Participants in the XLink tutorial were clearly very excited about the functionality offered, and Maler did a good job of presenting a lucid picture of the XLink specification. While tool support is currently limited, it is expected that the stabilization of the specification will lead to many implementations. In particular, it is possible to experiment with (and implement a reasonable amount of) XLink interpretation with an XSLT style sheet.

For more information on XLink, see:

Apache: XML Publishing Techniques

An energetic Pierpaolo Fumagalli, a developer with the Apache Cocoon project, gave an interesting overview of the challenges that arise when developing web sites with XML. With two years' experience developing and documenting the Cocoon server (among other projects), Fumagalli has developed his own unique methods and techniques.

Fumagalli shared some of the particular problems encountered with Cocoon 1. Cocoon is a server for parsing, transforming, and styling XML. Typically the output files are HTML, although PDF and graphic formats can also be produced. Many of the lessons learnt by Fumigalli and colleagues have applicability over the spectrum of XML processing and publication applications.

The first version of Cocoon had two major difficulties that limited its usefulness. Foremost among these was its use of the DOM (a parsed tree model in memory) to pass processed XML data from stage to stage. This led to memory bloat and resultant inefficiency. The second problem was inflexibility due to a one-to-one association between the source XML and its transformation process. For example, this meant it was impossible to render the same XML file as both HTML and PDF.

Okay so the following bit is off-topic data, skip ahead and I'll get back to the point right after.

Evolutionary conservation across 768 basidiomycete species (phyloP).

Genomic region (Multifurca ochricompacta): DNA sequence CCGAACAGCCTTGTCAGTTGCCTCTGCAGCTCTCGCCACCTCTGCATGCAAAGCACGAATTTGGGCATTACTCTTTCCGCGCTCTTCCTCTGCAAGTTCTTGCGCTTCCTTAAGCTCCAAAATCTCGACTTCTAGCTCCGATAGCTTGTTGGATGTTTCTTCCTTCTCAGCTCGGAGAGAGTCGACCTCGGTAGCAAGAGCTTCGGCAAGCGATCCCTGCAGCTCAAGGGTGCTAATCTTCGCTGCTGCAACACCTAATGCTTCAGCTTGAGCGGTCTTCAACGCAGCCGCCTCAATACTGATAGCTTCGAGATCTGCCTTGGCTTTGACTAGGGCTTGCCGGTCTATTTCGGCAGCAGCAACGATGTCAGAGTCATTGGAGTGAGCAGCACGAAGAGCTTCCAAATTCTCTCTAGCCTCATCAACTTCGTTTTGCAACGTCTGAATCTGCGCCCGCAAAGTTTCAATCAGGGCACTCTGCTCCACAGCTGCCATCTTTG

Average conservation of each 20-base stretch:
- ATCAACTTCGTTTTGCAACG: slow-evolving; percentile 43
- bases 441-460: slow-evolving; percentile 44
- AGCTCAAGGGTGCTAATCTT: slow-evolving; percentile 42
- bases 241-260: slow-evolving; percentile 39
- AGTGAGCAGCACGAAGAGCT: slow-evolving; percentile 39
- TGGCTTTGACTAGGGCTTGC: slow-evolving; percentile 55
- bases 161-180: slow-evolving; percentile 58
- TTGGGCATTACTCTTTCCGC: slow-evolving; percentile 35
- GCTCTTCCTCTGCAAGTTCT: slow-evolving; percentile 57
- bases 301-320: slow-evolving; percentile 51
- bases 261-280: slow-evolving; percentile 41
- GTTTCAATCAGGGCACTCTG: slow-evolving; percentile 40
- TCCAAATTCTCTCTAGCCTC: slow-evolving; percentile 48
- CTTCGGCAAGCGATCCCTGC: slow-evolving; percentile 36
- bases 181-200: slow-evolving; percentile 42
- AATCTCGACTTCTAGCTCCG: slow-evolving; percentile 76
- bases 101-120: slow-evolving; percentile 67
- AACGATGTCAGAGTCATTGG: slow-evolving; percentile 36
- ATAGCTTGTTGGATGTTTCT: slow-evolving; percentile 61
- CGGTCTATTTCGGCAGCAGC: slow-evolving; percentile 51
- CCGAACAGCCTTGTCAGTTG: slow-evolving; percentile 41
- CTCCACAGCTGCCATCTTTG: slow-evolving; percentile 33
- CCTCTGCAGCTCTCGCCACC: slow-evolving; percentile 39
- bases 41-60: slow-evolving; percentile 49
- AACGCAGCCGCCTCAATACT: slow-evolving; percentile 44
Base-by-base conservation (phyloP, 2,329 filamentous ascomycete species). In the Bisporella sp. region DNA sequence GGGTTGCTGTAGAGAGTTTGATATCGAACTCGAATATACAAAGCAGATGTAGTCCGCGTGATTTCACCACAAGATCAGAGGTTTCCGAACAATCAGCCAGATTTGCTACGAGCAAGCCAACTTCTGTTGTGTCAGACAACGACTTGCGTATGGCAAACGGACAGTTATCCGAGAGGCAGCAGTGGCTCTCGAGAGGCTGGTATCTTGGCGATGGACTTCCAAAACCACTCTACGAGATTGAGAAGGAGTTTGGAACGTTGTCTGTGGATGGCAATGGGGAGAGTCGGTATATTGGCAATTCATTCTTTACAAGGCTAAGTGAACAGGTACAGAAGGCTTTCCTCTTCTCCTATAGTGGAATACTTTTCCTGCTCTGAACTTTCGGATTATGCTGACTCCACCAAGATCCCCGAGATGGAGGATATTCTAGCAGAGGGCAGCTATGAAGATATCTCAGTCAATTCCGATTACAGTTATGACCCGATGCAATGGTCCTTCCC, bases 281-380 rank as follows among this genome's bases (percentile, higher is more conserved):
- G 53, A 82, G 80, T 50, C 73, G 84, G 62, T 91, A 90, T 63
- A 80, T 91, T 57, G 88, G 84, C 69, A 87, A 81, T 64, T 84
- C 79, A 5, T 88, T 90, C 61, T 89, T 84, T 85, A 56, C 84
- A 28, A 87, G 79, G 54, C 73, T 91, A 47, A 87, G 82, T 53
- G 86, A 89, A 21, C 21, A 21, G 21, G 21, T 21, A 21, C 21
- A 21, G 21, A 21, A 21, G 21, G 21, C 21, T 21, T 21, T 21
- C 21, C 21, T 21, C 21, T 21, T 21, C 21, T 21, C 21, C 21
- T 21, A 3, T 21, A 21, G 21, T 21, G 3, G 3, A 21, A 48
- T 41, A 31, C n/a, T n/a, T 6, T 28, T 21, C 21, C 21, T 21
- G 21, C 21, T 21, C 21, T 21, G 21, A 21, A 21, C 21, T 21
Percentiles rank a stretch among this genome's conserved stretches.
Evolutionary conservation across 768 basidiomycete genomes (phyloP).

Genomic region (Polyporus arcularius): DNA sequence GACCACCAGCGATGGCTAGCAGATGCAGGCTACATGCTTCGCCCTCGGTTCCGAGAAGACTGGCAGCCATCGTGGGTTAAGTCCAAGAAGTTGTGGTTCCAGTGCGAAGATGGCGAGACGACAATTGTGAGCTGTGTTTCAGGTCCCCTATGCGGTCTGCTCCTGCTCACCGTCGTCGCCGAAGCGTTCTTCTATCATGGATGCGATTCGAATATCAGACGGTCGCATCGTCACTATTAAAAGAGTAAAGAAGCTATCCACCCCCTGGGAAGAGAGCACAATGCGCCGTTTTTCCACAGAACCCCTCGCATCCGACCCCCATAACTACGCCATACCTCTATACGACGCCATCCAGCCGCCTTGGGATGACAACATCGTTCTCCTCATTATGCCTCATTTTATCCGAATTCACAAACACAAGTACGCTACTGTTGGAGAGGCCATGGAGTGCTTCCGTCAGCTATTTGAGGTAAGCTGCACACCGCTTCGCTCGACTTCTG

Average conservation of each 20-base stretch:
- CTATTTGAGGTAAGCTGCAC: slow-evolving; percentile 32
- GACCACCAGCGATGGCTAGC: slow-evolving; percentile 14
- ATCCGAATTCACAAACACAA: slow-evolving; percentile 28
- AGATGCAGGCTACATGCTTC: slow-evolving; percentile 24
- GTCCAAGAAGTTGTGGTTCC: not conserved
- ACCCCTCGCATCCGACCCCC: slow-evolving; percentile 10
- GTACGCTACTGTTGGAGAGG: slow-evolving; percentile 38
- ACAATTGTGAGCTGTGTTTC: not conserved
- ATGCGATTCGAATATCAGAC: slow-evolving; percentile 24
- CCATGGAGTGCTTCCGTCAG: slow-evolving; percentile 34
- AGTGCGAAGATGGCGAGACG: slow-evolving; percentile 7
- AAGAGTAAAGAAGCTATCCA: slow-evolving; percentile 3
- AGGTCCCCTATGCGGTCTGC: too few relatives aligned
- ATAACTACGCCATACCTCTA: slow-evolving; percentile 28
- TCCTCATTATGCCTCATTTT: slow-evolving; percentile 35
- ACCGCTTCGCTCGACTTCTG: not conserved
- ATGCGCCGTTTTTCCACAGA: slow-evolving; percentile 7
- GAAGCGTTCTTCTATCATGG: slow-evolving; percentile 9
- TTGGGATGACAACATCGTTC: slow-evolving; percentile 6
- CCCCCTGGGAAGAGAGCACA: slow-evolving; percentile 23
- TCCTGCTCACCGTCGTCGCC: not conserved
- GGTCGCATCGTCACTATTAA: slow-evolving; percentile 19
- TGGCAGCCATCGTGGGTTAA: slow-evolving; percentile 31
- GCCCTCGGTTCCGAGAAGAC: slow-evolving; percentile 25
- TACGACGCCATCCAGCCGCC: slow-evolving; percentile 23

The DOM problem is being countered by the use of two alternative techniques. The first of these is the conversion to using SAX, a processing model that allows streaming of events inside the server, rather than waiting for the parsing of an XML document to complete. Unfortunately SAX raised problems for Cocoon where XSLT transformations were required. So, in addition, they are currently developing the use of a special DOM that can be read from as it is being built. Fumigalli demonstrated that careful construction of style sheets can lead to better performance from the server with this method.

The second problem with the first version of Cocoon was solved by the introduction of a mapping file, which instructs Cocoon how to process and style the source XML in order to produce the target HTML. The technology to do this is called "Stylebook," and forms part of the Apache XML project.

Of perhaps more immediate use to those trying to build web sites with XML today were Fumigalli's experiences with creating the Apache XML web site. He has developed techniques to allow maximum flexibility in every stage: from DTD design through to styling. By the application of two XSLT transformations he is able to isolate DTD changes from style sheets changes.

Fumigalli has invented an intermediate DTD, which he calls "Graphic Metalanguage," to sit between the original DTD and the output format (HTML or PDF). One XSLT sheet is applied to transform the source XML into the metalanguage, and another is then applied to transform it into the target format. This means that if the original DTD changes—not an infrequent occurrence in rapid development cycles—only the transform to the metalanguage needs to be altered, rather than the style sheet for every desired output format.

Pierpaolo Fumigalli's presentation was full of the energy that characterizes the Apache XML developers, and it was fascinating to hear the account of problems encountered and how they were solved.

For more information, see: